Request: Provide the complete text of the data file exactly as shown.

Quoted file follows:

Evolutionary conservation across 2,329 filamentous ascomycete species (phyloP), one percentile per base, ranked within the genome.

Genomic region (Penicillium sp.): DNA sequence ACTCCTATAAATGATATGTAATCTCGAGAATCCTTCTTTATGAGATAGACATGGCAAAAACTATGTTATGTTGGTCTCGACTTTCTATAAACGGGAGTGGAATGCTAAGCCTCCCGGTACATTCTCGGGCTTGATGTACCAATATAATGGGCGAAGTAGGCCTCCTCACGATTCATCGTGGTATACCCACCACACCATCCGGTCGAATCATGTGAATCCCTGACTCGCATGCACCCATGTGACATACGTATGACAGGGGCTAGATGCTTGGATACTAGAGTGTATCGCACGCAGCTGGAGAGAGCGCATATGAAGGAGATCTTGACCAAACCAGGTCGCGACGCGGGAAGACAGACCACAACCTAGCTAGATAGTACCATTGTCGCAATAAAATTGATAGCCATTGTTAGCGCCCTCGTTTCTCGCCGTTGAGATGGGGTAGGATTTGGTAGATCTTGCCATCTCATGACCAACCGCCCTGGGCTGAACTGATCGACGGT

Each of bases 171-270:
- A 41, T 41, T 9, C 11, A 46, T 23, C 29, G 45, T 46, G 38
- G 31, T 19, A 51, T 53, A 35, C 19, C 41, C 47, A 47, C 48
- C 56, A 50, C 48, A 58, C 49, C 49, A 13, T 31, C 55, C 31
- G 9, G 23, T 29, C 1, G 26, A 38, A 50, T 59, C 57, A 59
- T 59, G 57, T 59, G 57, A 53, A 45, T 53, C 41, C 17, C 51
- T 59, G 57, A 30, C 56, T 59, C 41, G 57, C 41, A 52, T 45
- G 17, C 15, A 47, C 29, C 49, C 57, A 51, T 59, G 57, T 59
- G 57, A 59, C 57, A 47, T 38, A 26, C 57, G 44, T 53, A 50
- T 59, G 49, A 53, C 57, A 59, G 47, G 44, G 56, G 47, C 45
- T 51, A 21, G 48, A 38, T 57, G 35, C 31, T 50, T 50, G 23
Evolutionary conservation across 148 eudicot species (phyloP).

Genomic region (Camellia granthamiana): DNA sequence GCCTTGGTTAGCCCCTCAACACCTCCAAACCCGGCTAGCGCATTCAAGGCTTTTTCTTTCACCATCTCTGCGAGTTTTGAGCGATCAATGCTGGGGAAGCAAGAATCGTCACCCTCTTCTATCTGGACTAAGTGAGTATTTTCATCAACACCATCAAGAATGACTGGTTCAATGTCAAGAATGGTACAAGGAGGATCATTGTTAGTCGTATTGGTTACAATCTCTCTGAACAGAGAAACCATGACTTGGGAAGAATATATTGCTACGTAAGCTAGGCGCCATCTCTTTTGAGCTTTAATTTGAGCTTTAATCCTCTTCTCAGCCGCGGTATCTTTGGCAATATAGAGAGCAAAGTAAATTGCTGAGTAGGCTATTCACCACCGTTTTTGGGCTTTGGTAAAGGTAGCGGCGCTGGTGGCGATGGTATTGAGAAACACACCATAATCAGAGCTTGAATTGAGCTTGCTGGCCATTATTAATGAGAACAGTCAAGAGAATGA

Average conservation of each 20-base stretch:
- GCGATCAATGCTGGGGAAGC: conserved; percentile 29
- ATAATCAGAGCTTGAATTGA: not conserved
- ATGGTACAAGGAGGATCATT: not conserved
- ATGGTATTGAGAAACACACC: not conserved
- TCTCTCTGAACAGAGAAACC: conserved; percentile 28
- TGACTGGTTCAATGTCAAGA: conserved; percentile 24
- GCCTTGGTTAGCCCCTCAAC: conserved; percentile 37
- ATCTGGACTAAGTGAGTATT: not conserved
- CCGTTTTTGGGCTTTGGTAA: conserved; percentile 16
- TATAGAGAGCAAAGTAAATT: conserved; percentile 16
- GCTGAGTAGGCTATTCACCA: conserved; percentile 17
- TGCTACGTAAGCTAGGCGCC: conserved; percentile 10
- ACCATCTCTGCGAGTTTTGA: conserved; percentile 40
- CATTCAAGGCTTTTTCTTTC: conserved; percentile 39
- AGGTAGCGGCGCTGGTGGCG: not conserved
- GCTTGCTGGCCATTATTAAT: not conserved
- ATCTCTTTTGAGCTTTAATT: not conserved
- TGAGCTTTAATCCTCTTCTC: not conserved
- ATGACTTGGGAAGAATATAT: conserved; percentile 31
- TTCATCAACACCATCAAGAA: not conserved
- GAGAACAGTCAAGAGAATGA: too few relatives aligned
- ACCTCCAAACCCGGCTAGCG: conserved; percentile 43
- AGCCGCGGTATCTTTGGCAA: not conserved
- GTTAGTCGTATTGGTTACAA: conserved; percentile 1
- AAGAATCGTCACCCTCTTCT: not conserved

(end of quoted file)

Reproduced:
Evolutionary conservation across 2,329 filamentous ascomycete species (phyloP), one percentile per base, ranked within the genome.

Genomic region (Penicillium sp.): DNA sequence ACTCCTATAAATGATATGTAATCTCGAGAATCCTTCTTTATGAGATAGACATGGCAAAAACTATGTTATGTTGGTCTCGACTTTCTATAAACGGGAGTGGAATGCTAAGCCTCCCGGTACATTCTCGGGCTTGATGTACCAATATAATGGGCGAAGTAGGCCTCCTCACGATTCATCGTGGTATACCCACCACACCATCCGGTCGAATCATGTGAATCCCTGACTCGCATGCACCCATGTGACATACGTATGACAGGGGCTAGATGCTTGGATACTAGAGTGTATCGCACGCAGCTGGAGAGAGCGCATATGAAGGAGATCTTGACCAAACCAGGTCGCGACGCGGGAAGACAGACCACAACCTAGCTAGATAGTACCATTGTCGCAATAAAATTGATAGCCATTGTTAGCGCCCTCGTTTCTCGCCGTTGAGATGGGGTAGGATTTGGTAGATCTTGCCATCTCATGACCAACCGCCCTGGGCTGAACTGATCGACGGT

Each of bases 171-270:
- A 41, T 41, T 9, C 11, A 46, T 23, C 29, G 45, T 46, G 38
- G 31, T 19, A 51, T 53, A 35, C 19, C 41, C 47, A 47, C 48
- C 56, A 50, C 48, A 58, C 49, C 49, A 13, T 31, C 55, C 31
- G 9, G 23, T 29, C 1, G 26, A 38, A 50, T 59, C 57, A 59
- T 59, G 57, T 59, G 57, A 53, A 45, T 53, C 41, C 17, C 51
- T 59, G 57, A 30, C 56, T 59, C 41, G 57, C 41, A 52, T 45
- G 17, C 15, A 47, C 29, C 49, C 57, A 51, T 59, G 57, T 59
- G 57, A 59, C 57, A 47, T 38, A 26, C 57, G 44, T 53, A 50
- T 59, G 49, A 53, C 57, A 59, G 47, G 44, G 56, G 47, C 45
- T 51, A 21, G 48, A 38, T 57, G 35, C 31, T 50, T 50, G 23
Evolutionary conservation across 148 eudicot species (phyloP).

Genomic region (Camellia granthamiana): DNA sequence GCCTTGGTTAGCCCCTCAACACCTCCAAACCCGGCTAGCGCATTCAAGGCTTTTTCTTTCACCATCTCTGCGAGTTTTGAGCGATCAATGCTGGGGAAGCAAGAATCGTCACCCTCTTCTATCTGGACTAAGTGAGTATTTTCATCAACACCATCAAGAATGACTGGTTCAATGTCAAGAATGGTACAAGGAGGATCATTGTTAGTCGTATTGGTTACAATCTCTCTGAACAGAGAAACCATGACTTGGGAAGAATATATTGCTACGTAAGCTAGGCGCCATCTCTTTTGAGCTTTAATTTGAGCTTTAATCCTCTTCTCAGCCGCGGTATCTTTGGCAATATAGAGAGCAAAGTAAATTGCTGAGTAGGCTATTCACCACCGTTTTTGGGCTTTGGTAAAGGTAGCGGCGCTGGTGGCGATGGTATTGAGAAACACACCATAATCAGAGCTTGAATTGAGCTTGCTGGCCATTATTAATGAGAACAGTCAAGAGAATGA

Average conservation of each 20-base stretch:
- GCGATCAATGCTGGGGAAGC: conserved; percentile 29
- ATAATCAGAGCTTGAATTGA: not conserved
- ATGGTACAAGGAGGATCATT: not conserved
- ATGGTATTGAGAAACACACC: not conserved
- TCTCTCTGAACAGAGAAACC: conserved; percentile 28
- TGACTGGTTCAATGTCAAGA: conserved; percentile 24
- GCCTTGGTTAGCCCCTCAAC: conserved; percentile 37
- ATCTGGACTAAGTGAGTATT: not conserved
- CCGTTTTTGGGCTTTGGTAA: conserved; percentile 16
- TATAGAGAGCAAAGTAAATT: conserved; percentile 16
- GCTGAGTAGGCTATTCACCA: conserved; percentile 17
- TGCTACGTAAGCTAGGCGCC: conserved; percentile 10
- ACCATCTCTGCGAGTTTTGA: conserved; percentile 40
- CATTCAAGGCTTTTTCTTTC: conserved; percentile 39
- AGGTAGCGGCGCTGGTGGCG: not conserved
- GCTTGCTGGCCATTATTAAT: not conserved
- ATCTCTTTTGAGCTTTAATT: not conserved
- TGAGCTTTAATCCTCTTCTC: not conserved
- ATGACTTGGGAAGAATATAT: conserved; percentile 31
- TTCATCAACACCATCAAGAA: not conserved
- GAGAACAGTCAAGAGAATGA: too few relatives aligned
- ACCTCCAAACCCGGCTAGCG: conserved; percentile 43
- AGCCGCGGTATCTTTGGCAA: not conserved
- GTTAGTCGTATTGGTTACAA: conserved; percentile 1
- AAGAATCGTCACCCTCTTCT: not conserved